By Will Glade
Capital West News
SALT LAKE CITY — “Buckle up, it’s the law” took on a whole new meaning for Utahns this year.
HB79 passed through hell and high water this session to make it to the governor’s desk where it awaits his signature. The primary seat belt law was run by Rep. Lee Perry, R-Perry, who is a highway patrolman when the legislature is not in session. Perry dubbed this law the “Tyler and Mandi Law” in honor of two teens who were killed in a fatal rollover up in Box Elder County. Both Perry and the parents of the teenagers, believe that if there had been a stricter seat belt law in Utah, Amanda Brown and Tyler Stewart would still be here today.
“There is no reason why two children died in that truck that day. If they had been wearing their seat belts they would have walked away from that motor vehicle crash,” Perry said.
Mandi and Tyler were both in high school when the crash occurred. Tyler was killed on the scene and Mandi died days later at the University of Utah Hospital.
“Nobody should have to bury their child, especially the way Kelli (Stewart) and I had to,” said Melissa Brown, mother of Amanda Brown. Both parents were supporters of Perry’s bill.
The bill, once signed by the governor, will make Utah’s current secondary law into a primary law. This means that law enforcement will be able to pull drivers for not wearing a seatbelt, whereas they could not do so before this bill.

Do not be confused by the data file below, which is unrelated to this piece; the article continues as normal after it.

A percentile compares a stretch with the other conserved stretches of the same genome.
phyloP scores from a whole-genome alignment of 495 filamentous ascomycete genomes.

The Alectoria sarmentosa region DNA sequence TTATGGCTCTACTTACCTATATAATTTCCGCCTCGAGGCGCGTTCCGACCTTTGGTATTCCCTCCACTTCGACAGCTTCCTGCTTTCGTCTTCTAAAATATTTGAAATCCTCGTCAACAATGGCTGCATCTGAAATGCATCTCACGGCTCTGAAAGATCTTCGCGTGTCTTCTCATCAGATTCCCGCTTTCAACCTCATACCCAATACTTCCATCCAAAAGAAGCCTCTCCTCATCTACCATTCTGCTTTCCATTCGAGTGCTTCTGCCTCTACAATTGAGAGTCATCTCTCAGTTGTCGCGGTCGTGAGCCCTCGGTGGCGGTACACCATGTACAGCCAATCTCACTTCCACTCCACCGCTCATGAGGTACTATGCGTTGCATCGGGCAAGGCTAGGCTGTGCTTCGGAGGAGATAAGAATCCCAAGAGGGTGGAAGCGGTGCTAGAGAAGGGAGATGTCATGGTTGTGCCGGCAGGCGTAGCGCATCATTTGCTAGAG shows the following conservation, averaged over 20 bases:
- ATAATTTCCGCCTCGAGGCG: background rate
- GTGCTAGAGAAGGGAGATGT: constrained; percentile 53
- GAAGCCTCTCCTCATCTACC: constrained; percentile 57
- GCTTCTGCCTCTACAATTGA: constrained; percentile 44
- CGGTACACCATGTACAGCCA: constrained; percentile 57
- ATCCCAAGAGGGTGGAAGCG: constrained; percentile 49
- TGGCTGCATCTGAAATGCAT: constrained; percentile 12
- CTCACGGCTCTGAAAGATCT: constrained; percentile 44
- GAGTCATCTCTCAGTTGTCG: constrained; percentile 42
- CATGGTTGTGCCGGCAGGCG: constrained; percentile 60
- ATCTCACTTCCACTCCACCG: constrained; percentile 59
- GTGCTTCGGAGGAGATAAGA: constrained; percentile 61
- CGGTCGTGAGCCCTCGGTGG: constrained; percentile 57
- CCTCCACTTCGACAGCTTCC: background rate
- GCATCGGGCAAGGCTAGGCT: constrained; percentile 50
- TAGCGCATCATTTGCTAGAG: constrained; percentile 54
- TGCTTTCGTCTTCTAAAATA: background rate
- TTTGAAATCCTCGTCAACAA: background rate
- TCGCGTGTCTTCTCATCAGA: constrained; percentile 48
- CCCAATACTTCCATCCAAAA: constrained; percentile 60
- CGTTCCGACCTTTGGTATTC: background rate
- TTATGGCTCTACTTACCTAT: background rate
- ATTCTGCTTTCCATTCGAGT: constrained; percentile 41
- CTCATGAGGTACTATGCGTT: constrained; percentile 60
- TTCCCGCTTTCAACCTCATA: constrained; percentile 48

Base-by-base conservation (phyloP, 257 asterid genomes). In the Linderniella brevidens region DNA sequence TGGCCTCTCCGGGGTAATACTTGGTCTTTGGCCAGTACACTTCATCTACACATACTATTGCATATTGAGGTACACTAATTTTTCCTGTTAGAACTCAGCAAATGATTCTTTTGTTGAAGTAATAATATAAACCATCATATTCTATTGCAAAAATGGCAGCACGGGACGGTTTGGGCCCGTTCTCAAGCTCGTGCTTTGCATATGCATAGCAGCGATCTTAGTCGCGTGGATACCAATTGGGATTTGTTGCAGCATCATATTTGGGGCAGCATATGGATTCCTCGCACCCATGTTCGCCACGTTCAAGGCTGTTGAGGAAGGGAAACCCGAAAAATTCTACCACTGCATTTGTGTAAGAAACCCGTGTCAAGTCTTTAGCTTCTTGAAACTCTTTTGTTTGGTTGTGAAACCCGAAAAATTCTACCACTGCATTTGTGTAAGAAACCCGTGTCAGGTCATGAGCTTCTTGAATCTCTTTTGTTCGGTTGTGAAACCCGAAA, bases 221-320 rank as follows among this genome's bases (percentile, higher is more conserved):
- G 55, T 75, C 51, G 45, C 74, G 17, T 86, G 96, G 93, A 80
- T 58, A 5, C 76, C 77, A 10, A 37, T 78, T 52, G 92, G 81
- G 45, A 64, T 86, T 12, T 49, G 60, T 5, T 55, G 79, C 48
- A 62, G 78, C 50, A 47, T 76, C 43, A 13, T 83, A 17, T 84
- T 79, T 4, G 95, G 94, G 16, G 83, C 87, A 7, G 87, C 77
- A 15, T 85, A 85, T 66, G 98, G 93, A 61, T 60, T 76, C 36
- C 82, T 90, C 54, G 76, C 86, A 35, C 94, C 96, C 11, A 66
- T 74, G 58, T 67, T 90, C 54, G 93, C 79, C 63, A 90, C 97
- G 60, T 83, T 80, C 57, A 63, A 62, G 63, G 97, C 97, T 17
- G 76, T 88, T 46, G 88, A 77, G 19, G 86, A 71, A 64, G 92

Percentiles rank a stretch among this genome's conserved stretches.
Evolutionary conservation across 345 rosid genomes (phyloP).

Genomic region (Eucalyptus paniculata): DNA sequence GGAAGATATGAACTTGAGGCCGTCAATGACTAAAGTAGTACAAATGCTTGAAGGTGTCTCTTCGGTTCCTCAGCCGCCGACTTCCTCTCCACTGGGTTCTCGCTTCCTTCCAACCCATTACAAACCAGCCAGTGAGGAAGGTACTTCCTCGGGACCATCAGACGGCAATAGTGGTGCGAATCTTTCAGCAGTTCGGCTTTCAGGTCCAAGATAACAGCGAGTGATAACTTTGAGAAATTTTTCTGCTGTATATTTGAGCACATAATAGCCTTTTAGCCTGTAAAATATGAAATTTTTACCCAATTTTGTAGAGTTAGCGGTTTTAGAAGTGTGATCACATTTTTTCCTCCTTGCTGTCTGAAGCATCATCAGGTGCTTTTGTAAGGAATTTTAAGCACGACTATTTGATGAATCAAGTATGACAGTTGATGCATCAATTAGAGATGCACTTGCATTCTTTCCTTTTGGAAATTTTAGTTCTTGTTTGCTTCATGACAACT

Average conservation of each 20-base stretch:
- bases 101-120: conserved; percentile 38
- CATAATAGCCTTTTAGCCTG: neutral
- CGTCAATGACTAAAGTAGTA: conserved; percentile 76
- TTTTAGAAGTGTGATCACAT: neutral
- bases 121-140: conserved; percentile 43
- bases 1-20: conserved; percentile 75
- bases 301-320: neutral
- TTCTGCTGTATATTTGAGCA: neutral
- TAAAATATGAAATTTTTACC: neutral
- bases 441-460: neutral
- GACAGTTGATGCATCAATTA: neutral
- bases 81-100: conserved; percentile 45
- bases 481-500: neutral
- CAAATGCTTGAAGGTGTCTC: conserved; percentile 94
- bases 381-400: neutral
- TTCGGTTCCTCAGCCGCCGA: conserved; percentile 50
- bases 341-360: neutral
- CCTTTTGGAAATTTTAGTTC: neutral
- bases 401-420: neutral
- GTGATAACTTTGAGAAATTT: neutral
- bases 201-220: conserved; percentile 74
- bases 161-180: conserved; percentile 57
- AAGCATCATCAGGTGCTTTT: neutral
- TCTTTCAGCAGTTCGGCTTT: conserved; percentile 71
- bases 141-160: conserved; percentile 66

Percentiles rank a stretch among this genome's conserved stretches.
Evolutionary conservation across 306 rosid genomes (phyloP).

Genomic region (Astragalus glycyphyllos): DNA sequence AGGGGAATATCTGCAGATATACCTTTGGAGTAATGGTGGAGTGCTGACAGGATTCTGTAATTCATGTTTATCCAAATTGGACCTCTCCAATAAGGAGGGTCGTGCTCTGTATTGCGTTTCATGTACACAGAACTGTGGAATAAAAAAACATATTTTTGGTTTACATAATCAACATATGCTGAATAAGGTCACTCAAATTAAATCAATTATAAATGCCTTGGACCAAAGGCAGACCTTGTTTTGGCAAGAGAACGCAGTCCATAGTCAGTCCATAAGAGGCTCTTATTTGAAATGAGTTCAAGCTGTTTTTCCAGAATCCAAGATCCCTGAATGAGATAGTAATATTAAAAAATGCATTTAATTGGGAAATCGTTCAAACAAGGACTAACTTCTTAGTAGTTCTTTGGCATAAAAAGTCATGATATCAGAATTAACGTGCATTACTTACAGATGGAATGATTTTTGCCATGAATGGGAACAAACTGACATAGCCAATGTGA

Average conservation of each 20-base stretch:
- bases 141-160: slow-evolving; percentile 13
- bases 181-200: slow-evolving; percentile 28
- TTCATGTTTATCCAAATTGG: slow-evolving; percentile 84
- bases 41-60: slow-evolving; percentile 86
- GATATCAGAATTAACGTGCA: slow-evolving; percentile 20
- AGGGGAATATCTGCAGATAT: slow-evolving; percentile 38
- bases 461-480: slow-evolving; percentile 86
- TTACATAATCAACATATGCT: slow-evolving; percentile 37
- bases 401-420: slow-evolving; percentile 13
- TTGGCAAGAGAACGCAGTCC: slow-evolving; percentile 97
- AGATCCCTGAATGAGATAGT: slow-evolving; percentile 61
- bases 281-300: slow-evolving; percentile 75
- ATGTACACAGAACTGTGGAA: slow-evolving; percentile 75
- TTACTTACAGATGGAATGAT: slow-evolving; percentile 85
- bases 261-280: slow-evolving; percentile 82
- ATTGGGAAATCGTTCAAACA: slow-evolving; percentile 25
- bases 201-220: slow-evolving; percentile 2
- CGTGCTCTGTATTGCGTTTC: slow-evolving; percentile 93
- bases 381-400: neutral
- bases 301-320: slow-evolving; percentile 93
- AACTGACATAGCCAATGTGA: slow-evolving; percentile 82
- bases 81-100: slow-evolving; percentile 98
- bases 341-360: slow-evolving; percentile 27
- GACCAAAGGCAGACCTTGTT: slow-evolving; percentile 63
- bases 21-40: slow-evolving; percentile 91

Although this bill passed, it was highly controversial in both the House and the Senate. It passed the House 41-32, one of the closest votes seen in the House this session.
“It is interesting,we have all heard the phrase many, many times: those who would trade a little bit of liberty for a little bit of safety deserve neither. And what I love is, each one of our colleagues who has spoken in favor of this bill says, or something to this akin, ‘I am usually in favor of liberty, but … I’m in favor of this, but … I’m in favor of that, but … .’ Colleagues, it’s time for us to get our butts out of the way of people,” said Rep. Daniel McCay, R-Riverton during the House floor debate.
Many of the other representatives spoke in favor of the bill for different reasons.
“I have a 21-year-old daughter and I want to send a message to her and her friends anytime I can to buckle up,” said Rep. Scott Sandall, R-Tremonton. “That is a perspective, as a father, I want to portray.”
The Senate was no different, there was much debate and the vote was 17-11, but in the end the bill passed and will now continue on to the governor’s office.
HB79 does have a sunset on it, which essentially means that unless the legislature decides to renew it, the law will expire in July 2018. Many lawmakers wanted to ensure that if the bill does not increase the seatbelt usage in the state and decrease fatalities, that it will be easy to revert to the old law.
Perry stated that in each state that enacted a primary seatbelt law, law enforcement saw an increase in seatbelt usage of 10 to 15 percent. Such an increase would put Utah in the 90th percentile for people using a seatbelt while driving.
Violators of the law will be issued a ticket of no more than $45,
which will be waived upon taking a 30 minute course online. The goal is to educate rather than generate revenue, according to Perry.